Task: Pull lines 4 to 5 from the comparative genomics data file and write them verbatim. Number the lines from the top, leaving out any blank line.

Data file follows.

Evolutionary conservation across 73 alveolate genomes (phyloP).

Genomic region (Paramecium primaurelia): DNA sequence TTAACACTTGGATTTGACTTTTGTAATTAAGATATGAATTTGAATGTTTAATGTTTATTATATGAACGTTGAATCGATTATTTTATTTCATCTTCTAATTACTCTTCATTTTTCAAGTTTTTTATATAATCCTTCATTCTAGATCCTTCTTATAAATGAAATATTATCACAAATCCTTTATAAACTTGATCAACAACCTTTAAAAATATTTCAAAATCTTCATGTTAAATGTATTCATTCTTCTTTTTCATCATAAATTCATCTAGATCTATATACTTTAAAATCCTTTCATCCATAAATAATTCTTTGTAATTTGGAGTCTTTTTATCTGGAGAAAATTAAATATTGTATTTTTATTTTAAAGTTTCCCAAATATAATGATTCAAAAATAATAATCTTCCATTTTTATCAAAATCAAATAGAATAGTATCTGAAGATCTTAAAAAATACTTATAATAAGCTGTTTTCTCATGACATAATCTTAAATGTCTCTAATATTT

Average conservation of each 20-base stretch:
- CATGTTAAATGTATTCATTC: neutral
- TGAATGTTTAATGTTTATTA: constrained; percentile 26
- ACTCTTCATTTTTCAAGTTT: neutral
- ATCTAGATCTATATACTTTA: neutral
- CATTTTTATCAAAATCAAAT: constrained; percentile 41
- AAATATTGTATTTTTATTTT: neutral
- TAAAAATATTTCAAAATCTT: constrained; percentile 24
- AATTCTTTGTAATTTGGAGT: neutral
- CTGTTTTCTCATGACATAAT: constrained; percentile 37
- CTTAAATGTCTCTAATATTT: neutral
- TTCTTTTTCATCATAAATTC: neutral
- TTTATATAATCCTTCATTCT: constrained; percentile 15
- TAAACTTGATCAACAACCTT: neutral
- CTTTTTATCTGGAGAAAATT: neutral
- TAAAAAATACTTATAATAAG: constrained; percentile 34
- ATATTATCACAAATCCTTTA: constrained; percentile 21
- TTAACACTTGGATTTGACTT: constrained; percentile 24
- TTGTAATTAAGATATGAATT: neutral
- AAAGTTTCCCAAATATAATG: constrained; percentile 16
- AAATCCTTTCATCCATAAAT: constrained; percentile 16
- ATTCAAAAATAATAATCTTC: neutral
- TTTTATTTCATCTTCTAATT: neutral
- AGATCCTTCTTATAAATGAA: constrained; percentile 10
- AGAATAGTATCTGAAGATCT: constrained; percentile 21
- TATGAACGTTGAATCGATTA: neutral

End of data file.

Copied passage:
- CATGTTAAATGTATTCATTC: neutral
- TGAATGTTTAATGTTTATTA: constrained; percentile 26